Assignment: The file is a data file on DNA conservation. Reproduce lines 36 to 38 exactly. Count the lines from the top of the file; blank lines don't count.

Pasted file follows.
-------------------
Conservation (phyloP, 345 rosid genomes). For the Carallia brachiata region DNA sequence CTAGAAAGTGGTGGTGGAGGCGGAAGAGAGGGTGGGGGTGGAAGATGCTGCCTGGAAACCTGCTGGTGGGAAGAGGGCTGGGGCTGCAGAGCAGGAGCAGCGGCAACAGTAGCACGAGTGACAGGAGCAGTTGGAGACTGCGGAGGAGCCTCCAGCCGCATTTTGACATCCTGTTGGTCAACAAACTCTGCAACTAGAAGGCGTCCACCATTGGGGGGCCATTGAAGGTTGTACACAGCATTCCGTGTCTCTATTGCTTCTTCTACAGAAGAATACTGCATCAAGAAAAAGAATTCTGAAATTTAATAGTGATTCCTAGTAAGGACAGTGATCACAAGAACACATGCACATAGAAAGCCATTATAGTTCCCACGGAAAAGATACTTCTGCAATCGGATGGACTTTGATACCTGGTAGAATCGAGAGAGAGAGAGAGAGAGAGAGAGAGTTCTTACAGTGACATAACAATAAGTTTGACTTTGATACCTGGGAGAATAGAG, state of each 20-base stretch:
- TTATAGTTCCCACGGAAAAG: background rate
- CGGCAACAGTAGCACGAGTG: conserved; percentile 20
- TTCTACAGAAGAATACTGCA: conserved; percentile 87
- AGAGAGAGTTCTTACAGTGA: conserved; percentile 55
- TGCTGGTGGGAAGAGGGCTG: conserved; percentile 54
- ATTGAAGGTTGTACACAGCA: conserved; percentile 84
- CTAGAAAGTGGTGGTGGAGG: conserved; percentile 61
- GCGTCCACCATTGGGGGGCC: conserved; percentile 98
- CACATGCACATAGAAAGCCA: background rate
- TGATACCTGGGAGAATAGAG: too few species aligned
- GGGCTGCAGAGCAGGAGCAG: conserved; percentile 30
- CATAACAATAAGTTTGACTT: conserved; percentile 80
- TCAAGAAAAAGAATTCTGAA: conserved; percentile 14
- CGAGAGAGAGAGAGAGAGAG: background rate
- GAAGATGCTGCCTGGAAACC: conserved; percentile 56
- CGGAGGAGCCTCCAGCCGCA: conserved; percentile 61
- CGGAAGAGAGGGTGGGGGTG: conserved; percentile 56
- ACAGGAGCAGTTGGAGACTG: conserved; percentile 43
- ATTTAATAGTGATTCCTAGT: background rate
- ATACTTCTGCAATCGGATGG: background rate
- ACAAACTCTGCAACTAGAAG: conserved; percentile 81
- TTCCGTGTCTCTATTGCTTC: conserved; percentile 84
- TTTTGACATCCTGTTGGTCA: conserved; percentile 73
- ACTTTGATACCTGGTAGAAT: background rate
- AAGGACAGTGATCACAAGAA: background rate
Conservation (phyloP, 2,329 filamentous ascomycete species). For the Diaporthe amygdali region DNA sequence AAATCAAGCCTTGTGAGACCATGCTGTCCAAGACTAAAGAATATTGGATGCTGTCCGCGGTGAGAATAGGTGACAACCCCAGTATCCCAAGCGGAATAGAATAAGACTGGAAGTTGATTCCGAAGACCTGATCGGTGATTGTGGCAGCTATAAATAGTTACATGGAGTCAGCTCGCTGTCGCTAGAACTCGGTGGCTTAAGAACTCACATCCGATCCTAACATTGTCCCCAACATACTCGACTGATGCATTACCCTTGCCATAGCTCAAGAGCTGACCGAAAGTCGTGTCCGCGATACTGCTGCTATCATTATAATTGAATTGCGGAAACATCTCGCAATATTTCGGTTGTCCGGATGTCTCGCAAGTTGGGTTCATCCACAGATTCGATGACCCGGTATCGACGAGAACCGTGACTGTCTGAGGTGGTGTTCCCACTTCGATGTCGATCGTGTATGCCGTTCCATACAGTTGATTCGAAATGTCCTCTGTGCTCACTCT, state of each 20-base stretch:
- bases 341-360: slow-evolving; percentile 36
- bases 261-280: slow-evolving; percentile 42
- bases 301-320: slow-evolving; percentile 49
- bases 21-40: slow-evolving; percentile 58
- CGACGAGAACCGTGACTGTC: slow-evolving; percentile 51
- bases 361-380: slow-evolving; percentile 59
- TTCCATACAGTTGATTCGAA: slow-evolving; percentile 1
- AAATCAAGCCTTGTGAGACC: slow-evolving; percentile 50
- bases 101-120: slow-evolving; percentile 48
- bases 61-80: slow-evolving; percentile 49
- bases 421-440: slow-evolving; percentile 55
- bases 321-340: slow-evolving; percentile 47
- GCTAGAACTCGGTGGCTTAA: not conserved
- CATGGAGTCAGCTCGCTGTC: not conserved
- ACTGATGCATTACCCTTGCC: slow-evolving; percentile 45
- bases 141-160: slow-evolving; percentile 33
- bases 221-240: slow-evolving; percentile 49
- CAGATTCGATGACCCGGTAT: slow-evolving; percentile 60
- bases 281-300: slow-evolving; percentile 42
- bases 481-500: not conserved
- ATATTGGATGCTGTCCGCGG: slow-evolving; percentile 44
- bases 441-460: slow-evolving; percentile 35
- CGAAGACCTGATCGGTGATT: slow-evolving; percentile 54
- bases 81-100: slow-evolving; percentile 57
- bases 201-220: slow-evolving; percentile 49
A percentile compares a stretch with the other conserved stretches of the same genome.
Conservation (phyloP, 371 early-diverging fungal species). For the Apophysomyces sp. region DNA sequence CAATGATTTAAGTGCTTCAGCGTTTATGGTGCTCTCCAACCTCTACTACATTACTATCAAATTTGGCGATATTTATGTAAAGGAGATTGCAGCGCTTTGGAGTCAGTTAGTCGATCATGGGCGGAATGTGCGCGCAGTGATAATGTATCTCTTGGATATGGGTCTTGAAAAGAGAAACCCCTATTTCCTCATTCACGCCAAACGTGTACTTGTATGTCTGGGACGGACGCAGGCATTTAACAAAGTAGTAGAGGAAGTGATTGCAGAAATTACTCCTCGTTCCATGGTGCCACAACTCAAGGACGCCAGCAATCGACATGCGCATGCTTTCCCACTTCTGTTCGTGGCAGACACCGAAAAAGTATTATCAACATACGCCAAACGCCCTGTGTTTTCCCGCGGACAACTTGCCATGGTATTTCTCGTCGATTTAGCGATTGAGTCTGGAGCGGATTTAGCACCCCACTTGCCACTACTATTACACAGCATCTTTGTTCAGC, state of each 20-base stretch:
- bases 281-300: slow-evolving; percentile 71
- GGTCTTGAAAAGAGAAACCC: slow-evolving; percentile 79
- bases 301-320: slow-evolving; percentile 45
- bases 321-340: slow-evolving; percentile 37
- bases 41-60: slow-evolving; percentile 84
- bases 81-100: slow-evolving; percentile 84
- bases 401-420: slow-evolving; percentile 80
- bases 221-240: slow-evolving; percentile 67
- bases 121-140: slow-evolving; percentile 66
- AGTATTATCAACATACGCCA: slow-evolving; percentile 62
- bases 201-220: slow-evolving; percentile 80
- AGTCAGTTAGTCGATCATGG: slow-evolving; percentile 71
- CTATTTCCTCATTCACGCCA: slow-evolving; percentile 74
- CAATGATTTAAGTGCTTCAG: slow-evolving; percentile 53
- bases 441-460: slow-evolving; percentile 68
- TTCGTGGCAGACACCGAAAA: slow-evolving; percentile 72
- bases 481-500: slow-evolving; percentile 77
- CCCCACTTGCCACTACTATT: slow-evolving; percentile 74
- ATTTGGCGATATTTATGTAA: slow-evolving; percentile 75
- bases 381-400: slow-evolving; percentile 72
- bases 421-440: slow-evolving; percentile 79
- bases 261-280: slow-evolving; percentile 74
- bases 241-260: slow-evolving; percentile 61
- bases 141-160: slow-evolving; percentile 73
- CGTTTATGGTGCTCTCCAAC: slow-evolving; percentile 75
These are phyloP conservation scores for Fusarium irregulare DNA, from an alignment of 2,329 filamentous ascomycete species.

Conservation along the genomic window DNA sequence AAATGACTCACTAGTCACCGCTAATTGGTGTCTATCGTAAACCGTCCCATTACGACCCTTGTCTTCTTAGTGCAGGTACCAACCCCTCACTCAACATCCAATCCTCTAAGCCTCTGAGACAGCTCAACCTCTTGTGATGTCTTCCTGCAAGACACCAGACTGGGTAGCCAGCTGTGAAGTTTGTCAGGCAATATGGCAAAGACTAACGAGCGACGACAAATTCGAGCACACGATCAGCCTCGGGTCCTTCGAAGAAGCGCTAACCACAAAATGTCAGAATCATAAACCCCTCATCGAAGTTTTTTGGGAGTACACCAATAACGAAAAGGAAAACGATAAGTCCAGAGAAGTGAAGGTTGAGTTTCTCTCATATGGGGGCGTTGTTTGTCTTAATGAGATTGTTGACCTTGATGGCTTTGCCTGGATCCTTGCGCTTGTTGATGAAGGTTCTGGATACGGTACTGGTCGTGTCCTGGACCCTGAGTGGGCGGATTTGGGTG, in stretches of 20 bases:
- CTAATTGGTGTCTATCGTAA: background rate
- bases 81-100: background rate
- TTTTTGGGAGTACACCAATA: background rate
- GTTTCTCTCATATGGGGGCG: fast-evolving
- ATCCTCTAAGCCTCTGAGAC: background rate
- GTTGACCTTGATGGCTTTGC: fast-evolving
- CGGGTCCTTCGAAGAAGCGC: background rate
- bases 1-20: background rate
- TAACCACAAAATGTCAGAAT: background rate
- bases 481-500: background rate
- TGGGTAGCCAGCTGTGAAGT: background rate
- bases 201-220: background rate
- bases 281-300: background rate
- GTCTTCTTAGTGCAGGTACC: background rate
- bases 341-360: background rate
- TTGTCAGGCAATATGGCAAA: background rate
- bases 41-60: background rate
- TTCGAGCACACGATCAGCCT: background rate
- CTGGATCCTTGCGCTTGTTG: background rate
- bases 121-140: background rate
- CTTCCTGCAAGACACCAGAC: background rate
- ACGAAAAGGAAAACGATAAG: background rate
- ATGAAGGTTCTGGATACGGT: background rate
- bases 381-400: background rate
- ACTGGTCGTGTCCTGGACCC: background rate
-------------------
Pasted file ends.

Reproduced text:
- bases 101-120: slow-evolving; percentile 48
- bases 61-80: slow-evolving; percentile 49
- bases 421-440: slow-evolving; percentile 55